We all like to spend money. Unfortunately most of us don’t have as much money as we’d like to spend. This isn’t merely true for individuals. Nations can spend too much money as well.
Greece has decided that it can’t handle the austerity measures necessary to put it on the path to financial stability. They’ve elected a new leftist government that’s got back to the serious business of spending money they don’t have. The Greeks can breathe easily again. Life is back to normal.
Sometimes life imitates art.
I’ve been reading Anthony Trollope’s Doctor Thorne lately. In the novel, the local squire, Mr. Gresham, has some financial difficulties. He’s got an immense income of £14,000 a year, but he’s got even more immense debts. He owes £80,000, and he’s just had to borrow another £10,000. Trollope describes Mr. Gresham’s reaction to the new loan this way.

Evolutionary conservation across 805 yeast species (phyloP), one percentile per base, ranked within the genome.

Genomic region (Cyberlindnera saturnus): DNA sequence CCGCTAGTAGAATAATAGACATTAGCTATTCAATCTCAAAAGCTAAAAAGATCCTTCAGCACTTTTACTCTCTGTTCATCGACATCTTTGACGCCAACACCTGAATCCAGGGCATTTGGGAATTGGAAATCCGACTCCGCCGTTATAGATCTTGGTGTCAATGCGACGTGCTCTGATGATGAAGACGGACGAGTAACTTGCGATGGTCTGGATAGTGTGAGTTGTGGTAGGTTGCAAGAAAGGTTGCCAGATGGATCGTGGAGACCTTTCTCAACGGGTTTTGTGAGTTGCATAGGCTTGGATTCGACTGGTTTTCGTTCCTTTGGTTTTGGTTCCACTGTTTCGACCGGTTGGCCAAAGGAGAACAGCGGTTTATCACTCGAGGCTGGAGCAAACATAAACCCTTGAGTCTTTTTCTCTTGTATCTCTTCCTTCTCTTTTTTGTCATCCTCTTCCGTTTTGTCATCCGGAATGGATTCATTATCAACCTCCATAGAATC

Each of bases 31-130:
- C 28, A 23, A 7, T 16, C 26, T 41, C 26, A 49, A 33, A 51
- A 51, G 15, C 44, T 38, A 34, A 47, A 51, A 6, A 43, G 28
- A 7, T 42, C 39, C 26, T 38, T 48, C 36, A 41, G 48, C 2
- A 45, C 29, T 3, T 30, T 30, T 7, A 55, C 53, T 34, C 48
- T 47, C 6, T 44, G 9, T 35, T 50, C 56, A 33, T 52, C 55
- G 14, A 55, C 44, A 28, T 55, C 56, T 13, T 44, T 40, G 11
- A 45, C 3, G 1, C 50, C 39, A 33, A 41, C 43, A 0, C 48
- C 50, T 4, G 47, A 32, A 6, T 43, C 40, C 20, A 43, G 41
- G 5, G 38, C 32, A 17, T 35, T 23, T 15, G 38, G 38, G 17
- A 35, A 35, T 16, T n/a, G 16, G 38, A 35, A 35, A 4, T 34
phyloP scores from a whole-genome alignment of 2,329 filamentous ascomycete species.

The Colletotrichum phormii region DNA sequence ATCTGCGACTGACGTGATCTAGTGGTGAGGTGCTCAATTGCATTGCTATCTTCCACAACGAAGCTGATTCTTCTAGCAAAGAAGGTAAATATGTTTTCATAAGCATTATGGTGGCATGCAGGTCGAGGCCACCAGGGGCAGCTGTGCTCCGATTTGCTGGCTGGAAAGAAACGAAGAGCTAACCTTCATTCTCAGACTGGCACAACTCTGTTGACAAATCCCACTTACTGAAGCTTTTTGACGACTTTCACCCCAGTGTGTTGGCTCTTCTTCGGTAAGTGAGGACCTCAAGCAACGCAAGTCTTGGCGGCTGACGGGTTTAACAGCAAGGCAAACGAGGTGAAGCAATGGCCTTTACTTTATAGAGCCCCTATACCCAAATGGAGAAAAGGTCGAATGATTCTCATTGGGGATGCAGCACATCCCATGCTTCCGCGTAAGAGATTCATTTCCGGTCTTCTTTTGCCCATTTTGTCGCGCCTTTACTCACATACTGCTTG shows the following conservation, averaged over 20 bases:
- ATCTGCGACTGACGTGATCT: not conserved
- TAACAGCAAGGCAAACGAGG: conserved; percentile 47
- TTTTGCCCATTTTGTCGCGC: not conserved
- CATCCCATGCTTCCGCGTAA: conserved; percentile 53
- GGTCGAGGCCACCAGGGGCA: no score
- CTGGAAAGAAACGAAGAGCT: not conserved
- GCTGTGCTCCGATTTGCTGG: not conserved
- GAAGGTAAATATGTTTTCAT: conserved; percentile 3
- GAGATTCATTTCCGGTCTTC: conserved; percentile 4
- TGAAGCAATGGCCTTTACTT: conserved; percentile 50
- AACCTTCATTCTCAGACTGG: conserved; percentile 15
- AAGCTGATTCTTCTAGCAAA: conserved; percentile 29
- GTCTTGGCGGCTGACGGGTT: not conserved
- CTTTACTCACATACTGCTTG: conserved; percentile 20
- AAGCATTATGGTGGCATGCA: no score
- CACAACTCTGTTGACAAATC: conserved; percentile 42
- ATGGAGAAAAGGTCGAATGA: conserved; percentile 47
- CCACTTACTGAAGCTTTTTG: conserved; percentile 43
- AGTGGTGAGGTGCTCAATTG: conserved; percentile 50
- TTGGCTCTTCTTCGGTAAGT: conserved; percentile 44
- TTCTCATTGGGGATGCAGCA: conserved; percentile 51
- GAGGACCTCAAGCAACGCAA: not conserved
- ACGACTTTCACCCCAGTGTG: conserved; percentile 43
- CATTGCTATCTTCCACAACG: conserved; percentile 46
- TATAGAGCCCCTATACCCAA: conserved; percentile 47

Posted over at Reflection and Choice
Originally posted on Reflection and Choice:
There he goes again. Pope Francis is confusing the point.
He condemned religious violence in response to the attack in Paris. Westerners tend to applaud the condemnation of religious violence. All well and good.
But the New York Daily News believes that Francis made “a rare rhetorical misstep.”
But then the Pope confused the point by saying, “You cannot provoke. You cannot insult the faith of others. You cannot make fun of the faith of others.”
While the sentiment is understandable coming from a man of the cloth, it conflicts with Western traditions of free expression, while enabling repressive religious zealots around the world to claim the Pope is in their corner.
View original 228 more words